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Regarding the schematic, the points on the microchip go straight to the points on the pcb, they would be wired in place. At the moment im using a breadboard so i can quickly flip between having the pickit connected and disconnecting the controller when programming the chip.
 
VDD - Earth
VSS - 3.3v power source
RA0 - Trigger
RA5 - LED
#47
ric
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Re: ADC help 2020/12/02 04:31:30 (permalink)
-1 (1)
CptChronic
The trigger when not pulled its voltage is 0.11v
The trigger pulled fully its voltage is 0.1v

Even when you connect the 10k resistor from trigger to Vdd ?
 

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Re: ADC help 2020/12/02 04:37:07 (permalink)
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That bumps it up to 0.37v when not pressed, 0.26v when pressed.
#49
1and0
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Re: ADC help 2020/12/02 05:35:38 (permalink)
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CptChronic
Regarding the schematic, ...
 
VDD - Earth
VSS - 3.3v power source

Reverse them. ;)
#50
davea
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Re: ADC help 2020/12/02 12:03:58 (permalink)
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the battery voltage is 3v
the battery's are dead at 2.1 volts 
thay may be poling the the trigger to save battery life
do you have a scope to check it
but with pullup you should be ok
is VDD connected directly to controller Batt + ?
is VSS connected directly to controller Batt - ? 
please show you schematic
there is no reason you should not be able to have the controller
and pickit connected at the same time
 
#51
CptChronic
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Re: ADC help 2020/12/04 04:29:31 (permalink)
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The Halls are only powered up for a few milliseconds at a time.
VDD is connected to a 3.3v TP point.
VSS is connected to an earth on the thumbstick.
 
Do you want the controllers schematic? Or how i have wired from the pickit into the controller? I can only find one schematic for the controller and it only covers one pcb, theres two. RT and earth is connected to one, LED and power is connected to the other.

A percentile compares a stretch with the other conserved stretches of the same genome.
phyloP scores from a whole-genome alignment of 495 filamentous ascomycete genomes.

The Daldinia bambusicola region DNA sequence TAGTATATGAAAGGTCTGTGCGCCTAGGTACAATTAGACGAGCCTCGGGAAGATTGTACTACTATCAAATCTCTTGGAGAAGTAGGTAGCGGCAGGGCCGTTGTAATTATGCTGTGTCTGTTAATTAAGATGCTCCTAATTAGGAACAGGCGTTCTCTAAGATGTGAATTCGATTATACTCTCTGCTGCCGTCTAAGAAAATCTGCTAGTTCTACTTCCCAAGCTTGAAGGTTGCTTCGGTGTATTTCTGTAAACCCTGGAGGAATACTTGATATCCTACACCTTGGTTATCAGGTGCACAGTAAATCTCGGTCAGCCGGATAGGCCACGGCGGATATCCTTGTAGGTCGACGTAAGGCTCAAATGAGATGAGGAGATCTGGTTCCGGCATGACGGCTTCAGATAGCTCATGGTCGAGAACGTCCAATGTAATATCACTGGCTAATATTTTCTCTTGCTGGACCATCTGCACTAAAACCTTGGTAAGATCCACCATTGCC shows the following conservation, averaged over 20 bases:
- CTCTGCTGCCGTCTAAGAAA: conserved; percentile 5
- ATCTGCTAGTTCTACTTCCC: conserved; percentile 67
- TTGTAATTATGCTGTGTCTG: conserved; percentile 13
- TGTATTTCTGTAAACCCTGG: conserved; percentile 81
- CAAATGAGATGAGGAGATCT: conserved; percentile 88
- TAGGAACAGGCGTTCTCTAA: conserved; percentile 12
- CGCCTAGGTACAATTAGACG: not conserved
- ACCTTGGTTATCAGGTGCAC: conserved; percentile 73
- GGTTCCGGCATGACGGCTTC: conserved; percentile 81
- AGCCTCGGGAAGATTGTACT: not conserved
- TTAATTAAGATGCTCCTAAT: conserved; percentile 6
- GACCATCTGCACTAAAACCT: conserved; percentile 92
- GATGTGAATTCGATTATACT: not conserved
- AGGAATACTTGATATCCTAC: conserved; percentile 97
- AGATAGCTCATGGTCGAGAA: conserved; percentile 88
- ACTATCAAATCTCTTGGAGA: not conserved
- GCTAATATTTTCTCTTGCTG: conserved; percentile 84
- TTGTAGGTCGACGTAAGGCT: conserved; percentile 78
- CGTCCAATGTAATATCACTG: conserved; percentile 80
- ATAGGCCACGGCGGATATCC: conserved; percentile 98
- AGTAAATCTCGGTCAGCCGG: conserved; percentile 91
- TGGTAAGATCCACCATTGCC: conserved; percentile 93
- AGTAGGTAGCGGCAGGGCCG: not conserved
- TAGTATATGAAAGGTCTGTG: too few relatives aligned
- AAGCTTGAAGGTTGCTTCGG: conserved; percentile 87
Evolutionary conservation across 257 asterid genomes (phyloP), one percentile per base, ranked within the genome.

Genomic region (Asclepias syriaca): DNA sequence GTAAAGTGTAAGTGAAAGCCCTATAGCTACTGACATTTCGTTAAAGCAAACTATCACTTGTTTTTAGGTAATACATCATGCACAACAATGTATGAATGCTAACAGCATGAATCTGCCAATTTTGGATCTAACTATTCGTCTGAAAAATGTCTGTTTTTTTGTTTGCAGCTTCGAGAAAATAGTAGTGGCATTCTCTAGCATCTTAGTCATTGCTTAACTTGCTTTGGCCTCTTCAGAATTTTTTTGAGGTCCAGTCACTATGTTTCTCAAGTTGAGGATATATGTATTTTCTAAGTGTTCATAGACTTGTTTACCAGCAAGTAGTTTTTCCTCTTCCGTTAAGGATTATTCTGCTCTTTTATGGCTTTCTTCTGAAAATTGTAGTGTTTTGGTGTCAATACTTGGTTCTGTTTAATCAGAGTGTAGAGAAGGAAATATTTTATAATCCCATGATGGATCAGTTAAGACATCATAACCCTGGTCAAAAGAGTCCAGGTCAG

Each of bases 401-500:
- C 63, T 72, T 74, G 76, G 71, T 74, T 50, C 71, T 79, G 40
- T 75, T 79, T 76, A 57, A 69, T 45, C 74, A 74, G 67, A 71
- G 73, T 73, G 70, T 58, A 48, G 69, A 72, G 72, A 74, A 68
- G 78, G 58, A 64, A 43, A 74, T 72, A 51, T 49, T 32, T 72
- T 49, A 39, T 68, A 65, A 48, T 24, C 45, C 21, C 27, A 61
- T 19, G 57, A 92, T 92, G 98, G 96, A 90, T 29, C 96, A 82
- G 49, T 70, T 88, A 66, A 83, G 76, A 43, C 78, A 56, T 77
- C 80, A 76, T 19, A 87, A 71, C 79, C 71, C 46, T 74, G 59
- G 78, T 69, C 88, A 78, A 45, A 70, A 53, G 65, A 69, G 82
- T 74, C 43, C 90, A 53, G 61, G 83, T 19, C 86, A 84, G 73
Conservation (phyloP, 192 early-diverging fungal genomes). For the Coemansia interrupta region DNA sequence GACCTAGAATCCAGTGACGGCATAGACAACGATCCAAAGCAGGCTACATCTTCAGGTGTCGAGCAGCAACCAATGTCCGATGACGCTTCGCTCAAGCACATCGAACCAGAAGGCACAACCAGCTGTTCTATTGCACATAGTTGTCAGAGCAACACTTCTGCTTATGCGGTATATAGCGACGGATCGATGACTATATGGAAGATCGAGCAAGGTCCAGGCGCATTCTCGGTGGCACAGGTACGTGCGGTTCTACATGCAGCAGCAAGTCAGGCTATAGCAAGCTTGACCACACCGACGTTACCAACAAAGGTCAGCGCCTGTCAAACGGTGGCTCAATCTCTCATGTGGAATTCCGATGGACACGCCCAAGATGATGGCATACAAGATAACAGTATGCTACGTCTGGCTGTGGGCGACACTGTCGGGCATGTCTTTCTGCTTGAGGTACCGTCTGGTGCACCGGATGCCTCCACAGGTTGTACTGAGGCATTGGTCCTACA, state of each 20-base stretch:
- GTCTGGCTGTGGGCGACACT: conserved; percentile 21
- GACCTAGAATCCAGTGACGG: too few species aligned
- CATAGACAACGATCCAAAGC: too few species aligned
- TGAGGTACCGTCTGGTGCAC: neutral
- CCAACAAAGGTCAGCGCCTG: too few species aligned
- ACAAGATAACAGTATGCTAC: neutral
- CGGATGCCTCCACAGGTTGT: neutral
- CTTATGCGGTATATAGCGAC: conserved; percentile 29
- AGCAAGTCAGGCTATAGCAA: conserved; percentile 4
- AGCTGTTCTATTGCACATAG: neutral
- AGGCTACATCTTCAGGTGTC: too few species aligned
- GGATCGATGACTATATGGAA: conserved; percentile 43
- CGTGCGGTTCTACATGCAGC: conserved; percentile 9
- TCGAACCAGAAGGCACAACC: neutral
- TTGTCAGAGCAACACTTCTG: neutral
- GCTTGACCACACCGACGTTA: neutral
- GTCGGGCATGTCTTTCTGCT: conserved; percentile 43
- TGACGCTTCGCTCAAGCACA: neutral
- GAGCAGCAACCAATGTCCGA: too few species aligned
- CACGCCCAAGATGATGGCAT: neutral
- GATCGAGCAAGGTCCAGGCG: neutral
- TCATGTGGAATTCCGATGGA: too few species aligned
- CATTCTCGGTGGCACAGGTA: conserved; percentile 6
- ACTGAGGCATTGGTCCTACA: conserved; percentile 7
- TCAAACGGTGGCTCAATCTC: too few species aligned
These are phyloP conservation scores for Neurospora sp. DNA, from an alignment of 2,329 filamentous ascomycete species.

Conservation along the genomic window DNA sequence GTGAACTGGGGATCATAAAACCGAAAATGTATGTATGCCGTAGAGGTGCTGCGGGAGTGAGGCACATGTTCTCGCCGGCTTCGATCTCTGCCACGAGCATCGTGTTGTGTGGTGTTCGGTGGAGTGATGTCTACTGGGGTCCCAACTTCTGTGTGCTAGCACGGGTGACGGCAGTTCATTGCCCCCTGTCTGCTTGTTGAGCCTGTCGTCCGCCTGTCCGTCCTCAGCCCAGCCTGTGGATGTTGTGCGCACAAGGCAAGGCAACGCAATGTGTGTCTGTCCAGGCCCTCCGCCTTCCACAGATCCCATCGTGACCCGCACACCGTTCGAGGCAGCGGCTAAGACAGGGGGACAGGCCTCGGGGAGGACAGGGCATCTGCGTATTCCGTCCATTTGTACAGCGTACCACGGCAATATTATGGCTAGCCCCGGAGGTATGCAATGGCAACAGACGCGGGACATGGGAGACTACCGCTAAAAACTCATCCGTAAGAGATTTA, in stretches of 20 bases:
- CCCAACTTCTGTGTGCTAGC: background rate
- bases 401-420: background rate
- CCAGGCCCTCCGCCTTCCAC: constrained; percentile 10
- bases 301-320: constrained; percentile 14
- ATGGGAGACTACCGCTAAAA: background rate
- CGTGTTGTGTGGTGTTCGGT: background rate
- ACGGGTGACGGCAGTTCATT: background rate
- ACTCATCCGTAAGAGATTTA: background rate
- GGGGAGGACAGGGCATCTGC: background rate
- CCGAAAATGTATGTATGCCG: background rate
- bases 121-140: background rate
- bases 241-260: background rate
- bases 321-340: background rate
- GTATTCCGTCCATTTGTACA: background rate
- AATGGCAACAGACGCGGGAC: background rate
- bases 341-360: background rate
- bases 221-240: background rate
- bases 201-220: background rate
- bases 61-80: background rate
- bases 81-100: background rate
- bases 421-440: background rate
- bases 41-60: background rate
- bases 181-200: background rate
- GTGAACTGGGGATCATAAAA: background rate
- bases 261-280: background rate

I am powering the chip with 3.3v from the pickit so when the contorller is connected too via batteries, it throws everything off. If i dont power the chip via the pickit, it doesnt program and tells me i need to use the pickit as a power source.
 
As the halls are only powered up for a few milliseconds, i have rewritten my code slightly.
 

void main(void)
{
    // initialize the device
    SYSTEM_Initialize();
    ADC_Initialize();
    ADC_SelectChannel(RT);
  
    while (1)
    {
        ADC_StartConversion();
   
    while (ADC_GetConversion(RT) < 300)
    {
        __delay_us(480);  // wait for voltage to settle
    }
        if (ADC_GetConversion(RT) < 300)
              
        {
        LATA = 0;
        LATA5 = 0;
        TRISA5 = 0;
        __delay_ms(500);
        TRISA5 = 1;
        __delay_us(600);
         }
    }
}

 
Again though, this: if (ADC_GetConversion(RT) < 300)
Gives the same result as this: if (ADC_GetConversion(RT) > 300)
The led flashes all the time until i pull the trigger in a certain amount (the same amount wether its < or >), i want it to do the opposite but changing < to > gives the exact same result. Which correct me if im wrong is very strange as < is saying if ADC count is below 300 and > is saying if ADC count is above 300. How can that give the same result?
 
I feel what im trying to do is quite simple but the ADC isnt working as it should. The coding is right its just the outcome is the opposite way round and when i flip the ADC < to > it doesnt change the result for some reason.
#52
davea
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Re: ADC help 2020/12/04 10:58:08 (permalink)
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so you have a scope what are the voltages with trigerer pulled in
scope referenced to batt- directly (as using a strip alum foil strip between batt and spring) as GND
and check sensor GND signal and sensor out signal with scope
as the GND side of the sensor could be where the poling is done to reduce the number of ADC in the controler
 
 
#53